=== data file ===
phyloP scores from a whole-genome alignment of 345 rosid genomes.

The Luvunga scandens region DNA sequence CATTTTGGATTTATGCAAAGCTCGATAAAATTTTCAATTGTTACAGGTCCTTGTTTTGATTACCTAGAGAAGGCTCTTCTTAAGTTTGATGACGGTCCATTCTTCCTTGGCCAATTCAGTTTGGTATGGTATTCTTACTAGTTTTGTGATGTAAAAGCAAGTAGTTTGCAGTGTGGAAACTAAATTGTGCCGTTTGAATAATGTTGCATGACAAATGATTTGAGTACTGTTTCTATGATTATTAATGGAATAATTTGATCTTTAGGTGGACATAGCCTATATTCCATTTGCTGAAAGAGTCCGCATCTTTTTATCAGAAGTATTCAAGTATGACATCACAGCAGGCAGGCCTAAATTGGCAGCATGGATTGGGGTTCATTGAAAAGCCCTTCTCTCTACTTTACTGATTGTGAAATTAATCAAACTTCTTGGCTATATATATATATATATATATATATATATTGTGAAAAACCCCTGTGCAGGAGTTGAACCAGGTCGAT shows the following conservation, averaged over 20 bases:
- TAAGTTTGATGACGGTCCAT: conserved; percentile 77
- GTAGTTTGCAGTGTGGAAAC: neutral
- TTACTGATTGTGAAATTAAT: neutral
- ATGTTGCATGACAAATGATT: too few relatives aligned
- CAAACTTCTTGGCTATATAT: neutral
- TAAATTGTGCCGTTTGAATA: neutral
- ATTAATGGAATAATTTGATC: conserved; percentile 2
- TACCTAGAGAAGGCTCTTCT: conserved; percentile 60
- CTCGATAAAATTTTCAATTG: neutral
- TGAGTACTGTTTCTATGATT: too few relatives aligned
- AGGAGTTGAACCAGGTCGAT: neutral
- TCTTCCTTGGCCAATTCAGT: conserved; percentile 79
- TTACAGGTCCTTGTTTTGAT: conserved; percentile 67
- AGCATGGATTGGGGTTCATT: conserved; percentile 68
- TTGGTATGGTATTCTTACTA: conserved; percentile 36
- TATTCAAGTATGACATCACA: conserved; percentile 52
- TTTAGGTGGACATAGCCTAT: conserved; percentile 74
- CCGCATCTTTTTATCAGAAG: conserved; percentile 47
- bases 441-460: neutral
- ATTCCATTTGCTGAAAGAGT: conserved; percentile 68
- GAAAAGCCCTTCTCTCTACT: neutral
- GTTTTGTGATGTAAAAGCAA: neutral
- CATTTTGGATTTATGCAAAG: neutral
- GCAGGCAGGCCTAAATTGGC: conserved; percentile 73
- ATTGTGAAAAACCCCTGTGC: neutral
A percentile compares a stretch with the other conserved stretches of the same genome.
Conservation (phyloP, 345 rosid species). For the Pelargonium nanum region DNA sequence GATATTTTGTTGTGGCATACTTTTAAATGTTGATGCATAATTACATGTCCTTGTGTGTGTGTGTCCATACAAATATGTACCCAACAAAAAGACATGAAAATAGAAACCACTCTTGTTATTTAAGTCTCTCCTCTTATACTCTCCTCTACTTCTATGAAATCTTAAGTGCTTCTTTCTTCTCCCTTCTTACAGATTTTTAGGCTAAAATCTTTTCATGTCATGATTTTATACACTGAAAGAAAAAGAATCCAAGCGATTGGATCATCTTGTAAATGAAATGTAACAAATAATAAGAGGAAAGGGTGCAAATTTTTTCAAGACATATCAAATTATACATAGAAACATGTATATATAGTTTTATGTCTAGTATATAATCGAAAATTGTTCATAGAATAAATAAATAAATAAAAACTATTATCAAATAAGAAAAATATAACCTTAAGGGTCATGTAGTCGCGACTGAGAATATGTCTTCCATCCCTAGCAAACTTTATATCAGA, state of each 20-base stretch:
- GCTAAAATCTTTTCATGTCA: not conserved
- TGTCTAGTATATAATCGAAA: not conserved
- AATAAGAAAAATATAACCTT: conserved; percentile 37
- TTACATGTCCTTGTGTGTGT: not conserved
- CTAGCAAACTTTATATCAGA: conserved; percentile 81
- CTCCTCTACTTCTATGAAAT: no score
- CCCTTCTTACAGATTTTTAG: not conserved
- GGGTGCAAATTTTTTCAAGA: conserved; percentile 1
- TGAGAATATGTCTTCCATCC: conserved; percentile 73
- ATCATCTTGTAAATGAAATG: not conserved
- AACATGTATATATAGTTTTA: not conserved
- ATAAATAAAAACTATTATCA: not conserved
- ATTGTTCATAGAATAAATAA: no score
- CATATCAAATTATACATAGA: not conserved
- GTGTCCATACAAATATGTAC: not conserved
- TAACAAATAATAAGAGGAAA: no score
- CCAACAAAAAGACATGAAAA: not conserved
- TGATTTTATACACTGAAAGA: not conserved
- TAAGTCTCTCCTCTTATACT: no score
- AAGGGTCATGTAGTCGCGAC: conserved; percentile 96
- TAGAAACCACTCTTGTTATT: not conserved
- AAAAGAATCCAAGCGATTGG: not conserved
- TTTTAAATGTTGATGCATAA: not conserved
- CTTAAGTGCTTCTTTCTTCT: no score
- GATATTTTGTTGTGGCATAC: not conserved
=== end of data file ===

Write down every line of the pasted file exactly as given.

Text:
phyloP scores from a whole-genome alignment of 345 rosid genomes.

The Luvunga scandens region DNA sequence CATTTTGGATTTATGCAAAGCTCGATAAAATTTTCAATTGTTACAGGTCCTTGTTTTGATTACCTAGAGAAGGCTCTTCTTAAGTTTGATGACGGTCCATTCTTCCTTGGCCAATTCAGTTTGGTATGGTATTCTTACTAGTTTTGTGATGTAAAAGCAAGTAGTTTGCAGTGTGGAAACTAAATTGTGCCGTTTGAATAATGTTGCATGACAAATGATTTGAGTACTGTTTCTATGATTATTAATGGAATAATTTGATCTTTAGGTGGACATAGCCTATATTCCATTTGCTGAAAGAGTCCGCATCTTTTTATCAGAAGTATTCAAGTATGACATCACAGCAGGCAGGCCTAAATTGGCAGCATGGATTGGGGTTCATTGAAAAGCCCTTCTCTCTACTTTACTGATTGTGAAATTAATCAAACTTCTTGGCTATATATATATATATATATATATATATATTGTGAAAAACCCCTGTGCAGGAGTTGAACCAGGTCGAT shows the following conservation, averaged over 20 bases:
- TAAGTTTGATGACGGTCCAT: conserved; percentile 77
- GTAGTTTGCAGTGTGGAAAC: neutral
- TTACTGATTGTGAAATTAAT: neutral
- ATGTTGCATGACAAATGATT: too few relatives aligned
- CAAACTTCTTGGCTATATAT: neutral
- TAAATTGTGCCGTTTGAATA: neutral
- ATTAATGGAATAATTTGATC: conserved; percentile 2
- TACCTAGAGAAGGCTCTTCT: conserved; percentile 60
- CTCGATAAAATTTTCAATTG: neutral
- TGAGTACTGTTTCTATGATT: too few relatives aligned
- AGGAGTTGAACCAGGTCGAT: neutral
- TCTTCCTTGGCCAATTCAGT: conserved; percentile 79
- TTACAGGTCCTTGTTTTGAT: conserved; percentile 67
- AGCATGGATTGGGGTTCATT: conserved; percentile 68
- TTGGTATGGTATTCTTACTA: conserved; percentile 36
- TATTCAAGTATGACATCACA: conserved; percentile 52
- TTTAGGTGGACATAGCCTAT: conserved; percentile 74
- CCGCATCTTTTTATCAGAAG: conserved; percentile 47
- bases 441-460: neutral
- ATTCCATTTGCTGAAAGAGT: conserved; percentile 68
- GAAAAGCCCTTCTCTCTACT: neutral
- GTTTTGTGATGTAAAAGCAA: neutral
- CATTTTGGATTTATGCAAAG: neutral
- GCAGGCAGGCCTAAATTGGC: conserved; percentile 73
- ATTGTGAAAAACCCCTGTGC: neutral
A percentile compares a stretch with the other conserved stretches of the same genome.
Conservation (phyloP, 345 rosid species). For the Pelargonium nanum region DNA sequence GATATTTTGTTGTGGCATACTTTTAAATGTTGATGCATAATTACATGTCCTTGTGTGTGTGTGTCCATACAAATATGTACCCAACAAAAAGACATGAAAATAGAAACCACTCTTGTTATTTAAGTCTCTCCTCTTATACTCTCCTCTACTTCTATGAAATCTTAAGTGCTTCTTTCTTCTCCCTTCTTACAGATTTTTAGGCTAAAATCTTTTCATGTCATGATTTTATACACTGAAAGAAAAAGAATCCAAGCGATTGGATCATCTTGTAAATGAAATGTAACAAATAATAAGAGGAAAGGGTGCAAATTTTTTCAAGACATATCAAATTATACATAGAAACATGTATATATAGTTTTATGTCTAGTATATAATCGAAAATTGTTCATAGAATAAATAAATAAATAAAAACTATTATCAAATAAGAAAAATATAACCTTAAGGGTCATGTAGTCGCGACTGAGAATATGTCTTCCATCCCTAGCAAACTTTATATCAGA, state of each 20-base stretch:
- GCTAAAATCTTTTCATGTCA: not conserved
- TGTCTAGTATATAATCGAAA: not conserved
- AATAAGAAAAATATAACCTT: conserved; percentile 37
- TTACATGTCCTTGTGTGTGT: not conserved
- CTAGCAAACTTTATATCAGA: conserved; percentile 81
- CTCCTCTACTTCTATGAAAT: no score
- CCCTTCTTACAGATTTTTAG: not conserved
- GGGTGCAAATTTTTTCAAGA: conserved; percentile 1
- TGAGAATATGTCTTCCATCC: conserved; percentile 73
- ATCATCTTGTAAATGAAATG: not conserved
- AACATGTATATATAGTTTTA: not conserved
- ATAAATAAAAACTATTATCA: not conserved
- ATTGTTCATAGAATAAATAA: no score
- CATATCAAATTATACATAGA: not conserved
- GTGTCCATACAAATATGTAC: not conserved
- TAACAAATAATAAGAGGAAA: no score
- CCAACAAAAAGACATGAAAA: not conserved
- TGATTTTATACACTGAAAGA: not conserved
- TAAGTCTCTCCTCTTATACT: no score
- AAGGGTCATGTAGTCGCGAC: conserved; percentile 96
- TAGAAACCACTCTTGTTATT: not conserved
- AAAAGAATCCAAGCGATTGG: not conserved
- TTTTAAATGTTGATGCATAA: not conserved
- CTTAAGTGCTTCTTTCTTCT: no score
- GATATTTTGTTGTGGCATAC: not conserved